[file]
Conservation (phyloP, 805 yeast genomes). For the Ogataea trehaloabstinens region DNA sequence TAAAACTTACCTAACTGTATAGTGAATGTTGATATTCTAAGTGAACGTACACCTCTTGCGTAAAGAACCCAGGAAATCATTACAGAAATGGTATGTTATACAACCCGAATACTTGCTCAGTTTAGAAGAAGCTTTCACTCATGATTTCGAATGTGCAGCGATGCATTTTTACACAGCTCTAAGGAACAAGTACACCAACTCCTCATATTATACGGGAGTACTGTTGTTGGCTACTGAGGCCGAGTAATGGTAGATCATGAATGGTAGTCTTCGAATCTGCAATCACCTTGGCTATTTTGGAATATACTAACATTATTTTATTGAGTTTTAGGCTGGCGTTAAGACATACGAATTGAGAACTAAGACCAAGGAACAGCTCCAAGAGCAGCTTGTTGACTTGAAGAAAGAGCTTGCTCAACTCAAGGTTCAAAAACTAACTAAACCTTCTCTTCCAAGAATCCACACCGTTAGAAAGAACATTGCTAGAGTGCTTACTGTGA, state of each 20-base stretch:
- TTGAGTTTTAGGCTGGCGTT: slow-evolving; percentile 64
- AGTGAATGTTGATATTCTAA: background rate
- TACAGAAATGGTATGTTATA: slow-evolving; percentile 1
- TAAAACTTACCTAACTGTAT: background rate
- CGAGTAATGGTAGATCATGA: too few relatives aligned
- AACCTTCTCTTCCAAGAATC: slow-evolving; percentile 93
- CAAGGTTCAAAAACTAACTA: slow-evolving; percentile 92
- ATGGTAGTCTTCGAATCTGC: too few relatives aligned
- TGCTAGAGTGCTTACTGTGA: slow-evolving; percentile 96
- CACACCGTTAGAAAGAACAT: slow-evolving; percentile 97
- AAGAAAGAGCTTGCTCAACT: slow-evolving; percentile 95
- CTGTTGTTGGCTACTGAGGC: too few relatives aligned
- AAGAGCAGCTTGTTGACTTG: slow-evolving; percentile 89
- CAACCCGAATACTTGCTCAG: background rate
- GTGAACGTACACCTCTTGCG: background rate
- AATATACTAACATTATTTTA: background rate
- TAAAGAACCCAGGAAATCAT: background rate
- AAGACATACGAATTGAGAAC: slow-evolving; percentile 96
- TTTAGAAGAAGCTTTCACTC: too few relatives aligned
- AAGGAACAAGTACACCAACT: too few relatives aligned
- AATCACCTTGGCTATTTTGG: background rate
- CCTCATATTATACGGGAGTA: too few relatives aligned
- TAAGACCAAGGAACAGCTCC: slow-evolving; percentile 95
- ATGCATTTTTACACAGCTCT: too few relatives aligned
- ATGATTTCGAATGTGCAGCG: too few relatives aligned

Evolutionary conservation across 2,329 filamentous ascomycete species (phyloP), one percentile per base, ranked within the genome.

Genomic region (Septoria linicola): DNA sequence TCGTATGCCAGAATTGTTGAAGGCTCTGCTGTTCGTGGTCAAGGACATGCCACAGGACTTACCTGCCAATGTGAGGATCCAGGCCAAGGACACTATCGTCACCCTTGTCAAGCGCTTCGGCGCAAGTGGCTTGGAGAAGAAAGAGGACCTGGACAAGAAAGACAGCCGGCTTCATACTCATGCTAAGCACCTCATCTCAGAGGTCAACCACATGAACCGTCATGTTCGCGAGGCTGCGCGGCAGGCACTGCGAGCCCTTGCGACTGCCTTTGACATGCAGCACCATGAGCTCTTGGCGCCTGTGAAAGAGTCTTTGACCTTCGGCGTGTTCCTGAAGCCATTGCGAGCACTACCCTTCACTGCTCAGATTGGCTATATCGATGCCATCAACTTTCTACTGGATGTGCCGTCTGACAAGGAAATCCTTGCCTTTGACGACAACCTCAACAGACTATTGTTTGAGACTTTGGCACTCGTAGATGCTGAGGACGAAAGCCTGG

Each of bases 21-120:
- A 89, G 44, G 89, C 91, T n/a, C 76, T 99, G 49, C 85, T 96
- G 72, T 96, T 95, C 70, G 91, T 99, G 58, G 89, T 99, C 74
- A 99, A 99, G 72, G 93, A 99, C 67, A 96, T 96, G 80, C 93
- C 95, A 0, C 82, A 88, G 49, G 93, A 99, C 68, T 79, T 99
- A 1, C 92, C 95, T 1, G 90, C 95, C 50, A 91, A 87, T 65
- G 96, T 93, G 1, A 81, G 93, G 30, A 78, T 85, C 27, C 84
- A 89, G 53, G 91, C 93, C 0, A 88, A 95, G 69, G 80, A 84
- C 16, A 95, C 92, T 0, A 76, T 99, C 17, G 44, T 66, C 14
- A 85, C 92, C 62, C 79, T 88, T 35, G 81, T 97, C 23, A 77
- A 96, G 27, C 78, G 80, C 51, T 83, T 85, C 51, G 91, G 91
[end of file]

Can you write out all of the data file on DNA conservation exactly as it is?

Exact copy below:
Conservation (phyloP, 805 yeast genomes). For the Ogataea trehaloabstinens region DNA sequence TAAAACTTACCTAACTGTATAGTGAATGTTGATATTCTAAGTGAACGTACACCTCTTGCGTAAAGAACCCAGGAAATCATTACAGAAATGGTATGTTATACAACCCGAATACTTGCTCAGTTTAGAAGAAGCTTTCACTCATGATTTCGAATGTGCAGCGATGCATTTTTACACAGCTCTAAGGAACAAGTACACCAACTCCTCATATTATACGGGAGTACTGTTGTTGGCTACTGAGGCCGAGTAATGGTAGATCATGAATGGTAGTCTTCGAATCTGCAATCACCTTGGCTATTTTGGAATATACTAACATTATTTTATTGAGTTTTAGGCTGGCGTTAAGACATACGAATTGAGAACTAAGACCAAGGAACAGCTCCAAGAGCAGCTTGTTGACTTGAAGAAAGAGCTTGCTCAACTCAAGGTTCAAAAACTAACTAAACCTTCTCTTCCAAGAATCCACACCGTTAGAAAGAACATTGCTAGAGTGCTTACTGTGA, state of each 20-base stretch:
- TTGAGTTTTAGGCTGGCGTT: slow-evolving; percentile 64
- AGTGAATGTTGATATTCTAA: background rate
- TACAGAAATGGTATGTTATA: slow-evolving; percentile 1
- TAAAACTTACCTAACTGTAT: background rate
- CGAGTAATGGTAGATCATGA: too few relatives aligned
- AACCTTCTCTTCCAAGAATC: slow-evolving; percentile 93
- CAAGGTTCAAAAACTAACTA: slow-evolving; percentile 92
- ATGGTAGTCTTCGAATCTGC: too few relatives aligned
- TGCTAGAGTGCTTACTGTGA: slow-evolving; percentile 96
- CACACCGTTAGAAAGAACAT: slow-evolving; percentile 97
- AAGAAAGAGCTTGCTCAACT: slow-evolving; percentile 95
- CTGTTGTTGGCTACTGAGGC: too few relatives aligned
- AAGAGCAGCTTGTTGACTTG: slow-evolving; percentile 89
- CAACCCGAATACTTGCTCAG: background rate
- GTGAACGTACACCTCTTGCG: background rate
- AATATACTAACATTATTTTA: background rate
- TAAAGAACCCAGGAAATCAT: background rate
- AAGACATACGAATTGAGAAC: slow-evolving; percentile 96
- TTTAGAAGAAGCTTTCACTC: too few relatives aligned
- AAGGAACAAGTACACCAACT: too few relatives aligned
- AATCACCTTGGCTATTTTGG: background rate
- CCTCATATTATACGGGAGTA: too few relatives aligned
- TAAGACCAAGGAACAGCTCC: slow-evolving; percentile 95
- ATGCATTTTTACACAGCTCT: too few relatives aligned
- ATGATTTCGAATGTGCAGCG: too few relatives aligned

Evolutionary conservation across 2,329 filamentous ascomycete species (phyloP), one percentile per base, ranked within the genome.

Genomic region (Septoria linicola): DNA sequence TCGTATGCCAGAATTGTTGAAGGCTCTGCTGTTCGTGGTCAAGGACATGCCACAGGACTTACCTGCCAATGTGAGGATCCAGGCCAAGGACACTATCGTCACCCTTGTCAAGCGCTTCGGCGCAAGTGGCTTGGAGAAGAAAGAGGACCTGGACAAGAAAGACAGCCGGCTTCATACTCATGCTAAGCACCTCATCTCAGAGGTCAACCACATGAACCGTCATGTTCGCGAGGCTGCGCGGCAGGCACTGCGAGCCCTTGCGACTGCCTTTGACATGCAGCACCATGAGCTCTTGGCGCCTGTGAAAGAGTCTTTGACCTTCGGCGTGTTCCTGAAGCCATTGCGAGCACTACCCTTCACTGCTCAGATTGGCTATATCGATGCCATCAACTTTCTACTGGATGTGCCGTCTGACAAGGAAATCCTTGCCTTTGACGACAACCTCAACAGACTATTGTTTGAGACTTTGGCACTCGTAGATGCTGAGGACGAAAGCCTGG

Each of bases 21-120:
- A 89, G 44, G 89, C 91, T n/a, C 76, T 99, G 49, C 85, T 96
- G 72, T 96, T 95, C 70, G 91, T 99, G 58, G 89, T 99, C 74
- A 99, A 99, G 72, G 93, A 99, C 67, A 96, T 96, G 80, C 93
- C 95, A 0, C 82, A 88, G 49, G 93, A 99, C 68, T 79, T 99
- A 1, C 92, C 95, T 1, G 90, C 95, C 50, A 91, A 87, T 65
- G 96, T 93, G 1, A 81, G 93, G 30, A 78, T 85, C 27, C 84
- A 89, G 53, G 91, C 93, C 0, A 88, A 95, G 69, G 80, A 84
- C 16, A 95, C 92, T 0, A 76, T 99, C 17, G 44, T 66, C 14
- A 85, C 92, C 62, C 79, T 88, T 35, G 81, T 97, C 23, A 77
- A 96, G 27, C 78, G 80, C 51, T 83, T 85, C 51, G 91, G 91